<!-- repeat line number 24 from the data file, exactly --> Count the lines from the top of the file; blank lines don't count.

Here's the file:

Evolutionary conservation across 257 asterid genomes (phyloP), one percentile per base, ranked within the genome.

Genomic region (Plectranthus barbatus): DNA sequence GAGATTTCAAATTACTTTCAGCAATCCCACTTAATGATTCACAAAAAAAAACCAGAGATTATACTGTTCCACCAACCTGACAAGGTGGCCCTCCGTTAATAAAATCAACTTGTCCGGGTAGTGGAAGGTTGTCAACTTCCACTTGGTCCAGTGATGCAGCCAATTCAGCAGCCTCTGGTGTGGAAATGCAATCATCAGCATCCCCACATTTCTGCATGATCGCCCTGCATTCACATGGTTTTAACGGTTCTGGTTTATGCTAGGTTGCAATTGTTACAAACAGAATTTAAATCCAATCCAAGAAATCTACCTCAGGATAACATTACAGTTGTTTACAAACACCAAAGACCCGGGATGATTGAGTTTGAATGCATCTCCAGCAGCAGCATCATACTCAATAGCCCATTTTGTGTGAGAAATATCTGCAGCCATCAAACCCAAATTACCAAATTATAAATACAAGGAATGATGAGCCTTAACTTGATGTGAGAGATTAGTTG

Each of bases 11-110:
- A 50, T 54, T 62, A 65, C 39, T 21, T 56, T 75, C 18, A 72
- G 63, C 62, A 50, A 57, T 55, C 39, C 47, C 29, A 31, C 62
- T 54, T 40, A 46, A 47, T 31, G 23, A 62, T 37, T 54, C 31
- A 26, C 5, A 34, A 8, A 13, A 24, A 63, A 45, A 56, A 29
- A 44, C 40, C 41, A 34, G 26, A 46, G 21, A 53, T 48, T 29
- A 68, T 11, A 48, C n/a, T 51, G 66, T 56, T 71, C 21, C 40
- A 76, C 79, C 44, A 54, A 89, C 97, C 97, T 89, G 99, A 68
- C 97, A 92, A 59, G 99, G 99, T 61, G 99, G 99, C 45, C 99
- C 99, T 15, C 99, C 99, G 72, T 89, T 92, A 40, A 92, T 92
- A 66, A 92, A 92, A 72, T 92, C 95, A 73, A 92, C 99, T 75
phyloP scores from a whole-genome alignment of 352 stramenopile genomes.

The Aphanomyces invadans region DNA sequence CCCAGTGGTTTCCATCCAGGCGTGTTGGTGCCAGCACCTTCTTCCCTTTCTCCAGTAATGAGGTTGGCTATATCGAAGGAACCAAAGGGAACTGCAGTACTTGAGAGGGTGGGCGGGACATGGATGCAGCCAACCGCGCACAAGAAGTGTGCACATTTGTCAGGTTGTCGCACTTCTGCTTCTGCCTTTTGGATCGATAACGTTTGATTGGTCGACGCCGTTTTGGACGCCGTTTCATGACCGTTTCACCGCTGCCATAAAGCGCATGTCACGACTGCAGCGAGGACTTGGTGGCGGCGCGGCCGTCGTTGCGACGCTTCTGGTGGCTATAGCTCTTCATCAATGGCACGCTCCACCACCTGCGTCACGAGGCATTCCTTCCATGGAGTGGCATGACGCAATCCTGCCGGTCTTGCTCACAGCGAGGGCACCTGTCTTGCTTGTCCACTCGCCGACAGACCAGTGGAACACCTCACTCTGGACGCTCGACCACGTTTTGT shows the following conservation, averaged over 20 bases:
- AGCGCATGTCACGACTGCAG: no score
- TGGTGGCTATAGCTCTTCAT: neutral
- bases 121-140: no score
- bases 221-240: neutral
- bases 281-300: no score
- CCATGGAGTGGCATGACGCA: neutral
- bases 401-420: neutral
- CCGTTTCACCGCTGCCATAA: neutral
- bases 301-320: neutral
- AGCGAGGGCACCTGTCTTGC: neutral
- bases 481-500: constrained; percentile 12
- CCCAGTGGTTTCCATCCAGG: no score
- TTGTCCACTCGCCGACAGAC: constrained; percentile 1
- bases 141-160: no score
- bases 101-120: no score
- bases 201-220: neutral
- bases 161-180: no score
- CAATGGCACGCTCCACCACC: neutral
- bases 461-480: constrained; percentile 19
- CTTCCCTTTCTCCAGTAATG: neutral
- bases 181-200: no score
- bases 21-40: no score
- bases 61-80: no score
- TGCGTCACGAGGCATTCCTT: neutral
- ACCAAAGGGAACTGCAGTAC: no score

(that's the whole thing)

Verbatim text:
- bases 301-320: neutral